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A note on estimation of the average treatment effect and average partial effect in nonlinear models

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  • Cuong Nguyen Viet

    () (National Economics University)

Abstract

In the literature on program impact evaluation, the popular impact parameters can the average treatment effect, the average treatment effect on the treated, the average partial effect, and the average partial effect on the treated. In empirical studies, these parameters are not always presented and estimated clearly. In addition, when outcome functions are nonlinear, the estimation of these parameters is not straightforward. This paper discusses the estimation of these parameters in nonlinear models of outcomes and illustrates the estimation in an example of a micro-credit program in Vietnam.

Suggested Citation

  • Cuong Nguyen Viet, 2008. "A note on estimation of the average treatment effect and average partial effect in nonlinear models," Economics Bulletin, AccessEcon, vol. 15(15), pages 1-13.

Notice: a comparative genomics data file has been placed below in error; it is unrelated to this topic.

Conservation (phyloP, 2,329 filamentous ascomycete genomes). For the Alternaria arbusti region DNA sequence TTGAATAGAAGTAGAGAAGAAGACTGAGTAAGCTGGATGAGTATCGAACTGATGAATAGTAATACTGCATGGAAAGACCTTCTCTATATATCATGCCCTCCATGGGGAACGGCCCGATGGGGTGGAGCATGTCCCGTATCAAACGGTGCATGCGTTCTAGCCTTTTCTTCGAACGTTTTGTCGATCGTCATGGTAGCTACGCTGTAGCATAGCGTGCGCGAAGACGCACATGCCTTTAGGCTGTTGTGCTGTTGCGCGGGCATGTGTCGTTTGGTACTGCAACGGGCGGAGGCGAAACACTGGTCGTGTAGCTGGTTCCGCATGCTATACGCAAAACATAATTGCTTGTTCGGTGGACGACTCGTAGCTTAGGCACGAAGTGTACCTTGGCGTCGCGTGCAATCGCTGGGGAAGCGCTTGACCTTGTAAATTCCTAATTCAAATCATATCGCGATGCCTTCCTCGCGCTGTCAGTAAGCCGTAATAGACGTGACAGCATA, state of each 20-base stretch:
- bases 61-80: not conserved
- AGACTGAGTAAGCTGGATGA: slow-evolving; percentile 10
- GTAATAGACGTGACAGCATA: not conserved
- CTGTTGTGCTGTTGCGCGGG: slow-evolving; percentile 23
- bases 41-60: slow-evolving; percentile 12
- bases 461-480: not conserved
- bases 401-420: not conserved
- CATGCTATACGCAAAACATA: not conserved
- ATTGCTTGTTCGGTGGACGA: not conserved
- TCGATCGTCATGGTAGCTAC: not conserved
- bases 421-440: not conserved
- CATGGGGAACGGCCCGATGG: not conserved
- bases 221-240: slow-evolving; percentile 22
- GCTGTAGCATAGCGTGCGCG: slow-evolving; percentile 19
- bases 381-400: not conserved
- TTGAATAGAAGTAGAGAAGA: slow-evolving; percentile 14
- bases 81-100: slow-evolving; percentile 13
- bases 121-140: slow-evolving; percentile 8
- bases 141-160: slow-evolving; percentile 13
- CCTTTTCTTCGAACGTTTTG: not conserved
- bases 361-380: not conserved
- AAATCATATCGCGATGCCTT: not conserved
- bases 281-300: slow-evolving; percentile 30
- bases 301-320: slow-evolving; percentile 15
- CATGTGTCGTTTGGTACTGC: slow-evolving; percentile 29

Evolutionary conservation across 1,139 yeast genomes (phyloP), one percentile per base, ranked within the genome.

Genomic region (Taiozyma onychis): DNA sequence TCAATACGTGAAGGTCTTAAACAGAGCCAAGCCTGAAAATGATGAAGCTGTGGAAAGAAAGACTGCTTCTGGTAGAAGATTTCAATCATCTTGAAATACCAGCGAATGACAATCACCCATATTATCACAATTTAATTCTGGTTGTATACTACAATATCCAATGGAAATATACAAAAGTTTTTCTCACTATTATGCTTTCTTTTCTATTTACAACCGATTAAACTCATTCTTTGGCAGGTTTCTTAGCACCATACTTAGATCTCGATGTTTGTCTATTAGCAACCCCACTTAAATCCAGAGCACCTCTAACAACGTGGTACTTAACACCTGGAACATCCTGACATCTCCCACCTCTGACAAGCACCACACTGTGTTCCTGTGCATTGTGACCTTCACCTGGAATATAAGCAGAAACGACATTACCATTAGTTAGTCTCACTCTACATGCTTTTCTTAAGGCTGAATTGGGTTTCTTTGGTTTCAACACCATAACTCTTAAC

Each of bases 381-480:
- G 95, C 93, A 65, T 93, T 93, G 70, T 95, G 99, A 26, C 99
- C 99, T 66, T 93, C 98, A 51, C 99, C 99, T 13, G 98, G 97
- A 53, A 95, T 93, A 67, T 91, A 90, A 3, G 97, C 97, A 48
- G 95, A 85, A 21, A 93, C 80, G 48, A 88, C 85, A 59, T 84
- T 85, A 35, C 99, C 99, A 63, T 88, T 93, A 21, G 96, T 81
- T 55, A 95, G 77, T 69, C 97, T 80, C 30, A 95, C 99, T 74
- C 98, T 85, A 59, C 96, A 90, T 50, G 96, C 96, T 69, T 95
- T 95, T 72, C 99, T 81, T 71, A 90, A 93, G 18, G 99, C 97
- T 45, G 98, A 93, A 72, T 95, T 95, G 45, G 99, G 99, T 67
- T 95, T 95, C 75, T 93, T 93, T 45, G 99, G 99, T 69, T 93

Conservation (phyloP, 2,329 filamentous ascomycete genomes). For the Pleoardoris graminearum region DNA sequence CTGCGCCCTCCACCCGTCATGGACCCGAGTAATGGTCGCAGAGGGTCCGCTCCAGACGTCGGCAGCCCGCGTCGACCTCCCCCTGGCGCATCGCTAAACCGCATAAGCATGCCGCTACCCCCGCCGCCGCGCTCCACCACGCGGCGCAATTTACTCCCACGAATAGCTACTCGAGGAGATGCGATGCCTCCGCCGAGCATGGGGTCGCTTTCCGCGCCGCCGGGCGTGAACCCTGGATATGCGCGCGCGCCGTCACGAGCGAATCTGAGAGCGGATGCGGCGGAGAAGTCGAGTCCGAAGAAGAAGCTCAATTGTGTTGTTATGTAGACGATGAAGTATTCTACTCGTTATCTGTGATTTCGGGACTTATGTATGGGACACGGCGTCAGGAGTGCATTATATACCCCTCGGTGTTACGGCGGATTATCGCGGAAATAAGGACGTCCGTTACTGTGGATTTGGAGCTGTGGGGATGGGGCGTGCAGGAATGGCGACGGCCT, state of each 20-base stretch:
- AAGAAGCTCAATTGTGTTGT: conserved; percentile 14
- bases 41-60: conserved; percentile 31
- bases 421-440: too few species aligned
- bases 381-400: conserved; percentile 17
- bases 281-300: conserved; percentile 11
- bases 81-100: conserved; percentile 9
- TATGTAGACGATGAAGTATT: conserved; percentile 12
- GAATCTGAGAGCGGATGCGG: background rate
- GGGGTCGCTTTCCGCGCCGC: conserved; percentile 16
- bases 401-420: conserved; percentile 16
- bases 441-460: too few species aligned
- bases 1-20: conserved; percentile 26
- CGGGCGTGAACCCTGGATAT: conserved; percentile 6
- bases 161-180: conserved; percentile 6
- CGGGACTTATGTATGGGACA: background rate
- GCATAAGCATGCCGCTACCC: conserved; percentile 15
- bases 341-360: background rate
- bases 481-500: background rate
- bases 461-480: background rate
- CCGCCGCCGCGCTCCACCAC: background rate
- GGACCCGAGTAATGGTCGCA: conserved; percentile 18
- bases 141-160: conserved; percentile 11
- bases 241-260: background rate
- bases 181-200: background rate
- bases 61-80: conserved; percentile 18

• Handle: RePEc:ebl:ecbull:eb-08o10018
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    References listed on IDEAS

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    1. Heckman, James J. & Robb, Richard Jr., 1985. "Alternative methods for evaluating the impact of interventions : An overview," Journal of Econometrics, Elsevier, vol. 30(1-2), pages 239-267.
    2. repec:spr:portec:v:1:y:2002:i:2:d:10.1007_s10258-002-0010-3 is not listed on IDEAS
    3. Richard Blundell & Monica Costa Dias, 2009. "Alternative Approaches to Evaluation in Empirical Microeconomics," Journal of Human Resources, University of Wisconsin Press, vol. 44(3).
    4. Guido W. Imbens, 2004. "Nonparametric Estimation of Average Treatment Effects Under Exogeneity: A Review," The Review of Economics and Statistics, MIT Press, vol. 86(1), pages 4-29, February.
    5. Jeffrey M Wooldridge, 2010. "Econometric Analysis of Cross Section and Panel Data," MIT Press Books, The MIT Press, edition 2, volume 1, number 0262232588, January.
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    JEL classification:

    • O1 - Economic Development, Innovation, Technological Change, and Growth - - Economic Development
    • I3 - Health, Education, and Welfare - - Welfare, Well-Being, and Poverty

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